Will hold R-Day tractor rally on Delhi's Outer Ring Road, insist farmers; no breakthrough in talks with police

The Delhi police sought to convince the farmer unions to hold their tractor rally on the Kundli-Manesar-Palwal (KMP) Expressway instead of the busy Outer Ring Road, but the farmers stuck to their demand

FP Staff January 21, 2021 18:40:59 IST
Will hold R-Day tractor rally on Delhi's Outer Ring Road, insist farmers; no breakthrough in talks with police

Representational image. PTI

The second meeting between the Delhi Police and protesting farmers over the tractor rally planned on Republic Day ended with the farmers rejecting the police's suggestion of changing the rally's location and insisting that they be allowed to conduct it on the Outer Ring Road.

This, a day after union leaders, meeting officers of Delhi, Uttar Pradesh and Haryana police at Vigyan Bhawan to discuss the route and arrangements of the proposed rally on 26 January, rejected the suggestion of using the KMP Expressway for the rally.

 

Swaraj Abhiyan leader Yogendra Yadav, who has been actively involved in the 56-day-protest against the Centre's farm laws, said that the police suggested that farmer leaders should conduct the tractor rally outside the National Capital.

"We will do our parade peacefully inside Delhi. They wanted us to hold the tractor rally outside Delhi, which is not possible," Yadav.

The Outer Ring Road passes through several areas of the National Capital. These include Vikaspuri, Janakpuri, Uttam Nagar, Burari Peeragarhi, and Pitampura.

PTI quoted sources as saying that police officers sought to convince the farmer unions to hold their tractor rally on the Kundli-Manesar-Palwal (KMP) Expressway instead of the busy Outer Ring Road, but the farmers stuck to their demand.

A farmer leader, who attended the meeting with the police, said, "The government wants us to take out our rally outside Delhi, but we want to hold it inside Delhi. No decision was taken in today's meeting."

Thursday's meeting was held at the Mantram Resort near the Singhu border, which has emerged as one of the epicentres of the protests.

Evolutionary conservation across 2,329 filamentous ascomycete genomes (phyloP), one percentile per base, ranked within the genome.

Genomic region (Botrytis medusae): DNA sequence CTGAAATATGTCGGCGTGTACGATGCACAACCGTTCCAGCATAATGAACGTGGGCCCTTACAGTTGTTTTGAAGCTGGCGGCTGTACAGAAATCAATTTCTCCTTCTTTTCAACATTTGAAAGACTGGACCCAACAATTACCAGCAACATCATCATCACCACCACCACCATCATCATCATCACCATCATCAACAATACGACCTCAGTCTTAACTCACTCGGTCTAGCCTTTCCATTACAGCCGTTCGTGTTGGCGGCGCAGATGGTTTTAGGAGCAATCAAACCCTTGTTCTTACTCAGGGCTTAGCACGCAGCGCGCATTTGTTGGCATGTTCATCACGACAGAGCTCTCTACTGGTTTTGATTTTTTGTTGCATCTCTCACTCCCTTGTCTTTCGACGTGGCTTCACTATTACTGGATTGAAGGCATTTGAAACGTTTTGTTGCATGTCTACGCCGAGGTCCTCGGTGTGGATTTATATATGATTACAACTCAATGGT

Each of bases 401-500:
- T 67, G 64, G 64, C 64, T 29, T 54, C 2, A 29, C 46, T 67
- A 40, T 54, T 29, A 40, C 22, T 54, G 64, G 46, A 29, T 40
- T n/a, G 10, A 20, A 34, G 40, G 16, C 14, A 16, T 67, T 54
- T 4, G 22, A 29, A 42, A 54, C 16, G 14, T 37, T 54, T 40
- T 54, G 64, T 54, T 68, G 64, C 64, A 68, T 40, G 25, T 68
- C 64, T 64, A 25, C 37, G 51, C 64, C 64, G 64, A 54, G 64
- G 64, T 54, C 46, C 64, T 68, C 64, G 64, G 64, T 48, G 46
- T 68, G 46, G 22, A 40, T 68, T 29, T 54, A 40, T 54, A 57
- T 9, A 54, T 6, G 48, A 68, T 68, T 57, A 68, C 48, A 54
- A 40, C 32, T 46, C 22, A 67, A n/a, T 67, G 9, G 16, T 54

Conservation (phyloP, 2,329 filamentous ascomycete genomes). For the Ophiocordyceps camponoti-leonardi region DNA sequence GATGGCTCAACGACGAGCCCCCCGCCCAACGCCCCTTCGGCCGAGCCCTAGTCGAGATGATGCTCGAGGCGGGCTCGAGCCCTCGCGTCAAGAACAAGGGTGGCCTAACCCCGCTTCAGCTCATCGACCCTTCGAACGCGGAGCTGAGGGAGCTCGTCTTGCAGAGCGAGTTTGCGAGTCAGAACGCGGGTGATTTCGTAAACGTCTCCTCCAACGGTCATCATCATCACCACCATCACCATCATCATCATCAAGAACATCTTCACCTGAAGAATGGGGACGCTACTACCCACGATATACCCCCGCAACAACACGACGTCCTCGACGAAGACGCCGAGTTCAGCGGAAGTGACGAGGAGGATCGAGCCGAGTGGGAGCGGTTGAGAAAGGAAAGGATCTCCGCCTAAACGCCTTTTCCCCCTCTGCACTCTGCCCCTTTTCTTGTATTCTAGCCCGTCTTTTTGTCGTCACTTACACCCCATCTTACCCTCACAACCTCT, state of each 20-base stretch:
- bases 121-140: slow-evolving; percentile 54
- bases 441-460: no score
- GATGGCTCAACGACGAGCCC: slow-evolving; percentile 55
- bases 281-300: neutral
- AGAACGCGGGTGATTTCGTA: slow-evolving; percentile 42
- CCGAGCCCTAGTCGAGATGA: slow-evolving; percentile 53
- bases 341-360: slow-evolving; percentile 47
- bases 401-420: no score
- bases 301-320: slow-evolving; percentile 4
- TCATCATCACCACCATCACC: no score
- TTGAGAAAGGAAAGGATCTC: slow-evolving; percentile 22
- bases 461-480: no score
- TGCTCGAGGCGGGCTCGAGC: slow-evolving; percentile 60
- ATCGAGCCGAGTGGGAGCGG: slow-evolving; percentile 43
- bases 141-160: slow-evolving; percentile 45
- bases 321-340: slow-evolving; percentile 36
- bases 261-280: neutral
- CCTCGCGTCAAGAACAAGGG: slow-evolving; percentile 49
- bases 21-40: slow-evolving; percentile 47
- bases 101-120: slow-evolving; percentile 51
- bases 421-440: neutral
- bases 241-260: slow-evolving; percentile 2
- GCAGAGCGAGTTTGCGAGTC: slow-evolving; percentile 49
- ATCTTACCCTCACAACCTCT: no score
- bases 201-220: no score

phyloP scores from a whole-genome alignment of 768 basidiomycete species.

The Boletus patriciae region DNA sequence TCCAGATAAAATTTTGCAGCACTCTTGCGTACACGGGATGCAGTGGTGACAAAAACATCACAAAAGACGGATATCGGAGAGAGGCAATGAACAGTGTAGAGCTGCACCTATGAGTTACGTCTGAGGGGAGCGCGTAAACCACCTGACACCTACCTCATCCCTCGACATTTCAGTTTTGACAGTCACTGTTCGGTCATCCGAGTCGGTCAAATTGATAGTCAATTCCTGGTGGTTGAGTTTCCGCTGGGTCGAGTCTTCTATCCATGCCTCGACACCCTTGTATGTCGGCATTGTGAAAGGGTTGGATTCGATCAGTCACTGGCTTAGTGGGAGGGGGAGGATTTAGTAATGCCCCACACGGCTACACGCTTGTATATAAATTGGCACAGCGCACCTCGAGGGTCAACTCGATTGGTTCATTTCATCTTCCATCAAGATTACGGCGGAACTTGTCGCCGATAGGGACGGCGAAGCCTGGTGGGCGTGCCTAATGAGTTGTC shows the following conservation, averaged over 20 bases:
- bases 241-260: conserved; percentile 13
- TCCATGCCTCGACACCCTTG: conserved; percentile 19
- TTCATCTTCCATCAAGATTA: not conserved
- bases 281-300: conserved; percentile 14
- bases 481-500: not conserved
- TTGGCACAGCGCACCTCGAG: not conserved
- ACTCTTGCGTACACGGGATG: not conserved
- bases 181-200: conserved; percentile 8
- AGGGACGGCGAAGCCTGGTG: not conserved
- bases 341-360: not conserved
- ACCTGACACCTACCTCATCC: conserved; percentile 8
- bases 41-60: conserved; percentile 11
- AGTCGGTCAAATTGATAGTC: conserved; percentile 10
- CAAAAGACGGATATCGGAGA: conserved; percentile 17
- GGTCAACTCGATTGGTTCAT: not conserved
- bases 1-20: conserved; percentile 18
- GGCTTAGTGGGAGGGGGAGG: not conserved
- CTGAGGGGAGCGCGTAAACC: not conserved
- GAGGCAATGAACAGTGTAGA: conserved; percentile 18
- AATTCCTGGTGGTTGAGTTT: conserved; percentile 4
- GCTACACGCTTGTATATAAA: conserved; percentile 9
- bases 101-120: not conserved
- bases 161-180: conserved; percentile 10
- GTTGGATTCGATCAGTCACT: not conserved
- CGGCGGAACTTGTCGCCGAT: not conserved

The meeting was coordinated by Joint Commissioner of Police (Northern Range) SS Yadav and was attended by Special Commissioner (Law and Order-Western Zone) Sanjay Singh, Special Commissioner of Police (Intelligence) Dependra Pathak and other senior officers from Delhi, Haryana and Uttar Pradesh police.

The Supreme Court, hearing the Centre's plea seeking a direction to halt the tractor rally, on Wednesday refused to interfere in the matter. The Centre then withdrew its plea seeking an injunction against such a march on 26 January.

The apex court said that the issue of the tractor rally is in the executive domain. A bench headed by Chief Justice SA Bobde said that police has the "authority" to deal with the issue of proposed tractor march in Delhi and it is not for the court to pass an order in the matter.

"We have told you that we will not issue any direction. It is a police matter. We will allow you to withdraw (the application). You are the authority and you have to deal with it. You have the powers to pass orders, you do it. It is not for the court to pass orders," said the bench, also comprising justices AS Bopanna and V Ramasubramanian.

Thousands of farmers from across the country have been protesting at several Delhi border points against the Centre's new agriculture laws for nearly two months. The unions representing the farmers have begun holding tractor rallies at villages in Punjab to mobilise people for the demonstration on Republic Day.

The farmers are vehemently opposing the Farmers (Empowerment and Protection) Agreement of Price Assurance and Farm Services Act, 2020; the Farmers Produce Trade and Commerce (Promotion and Facilitation) Act, 2020; and the Essential Commodities (Amendment) Act 2020.

Enacted in September, the three laws have been projected by the Centre as major reforms in the agriculture sector that will remove middlemen and allow farmers to sell their produce anywhere in the country.

However, the protesting farmers have expressed their apprehension that the new laws would pave the way for eliminating the safety cushion of MSP (minimum support price) and do away with the "mandi" (wholesale market) system, leaving them at the mercy of big corporates.

With inputs from agencies

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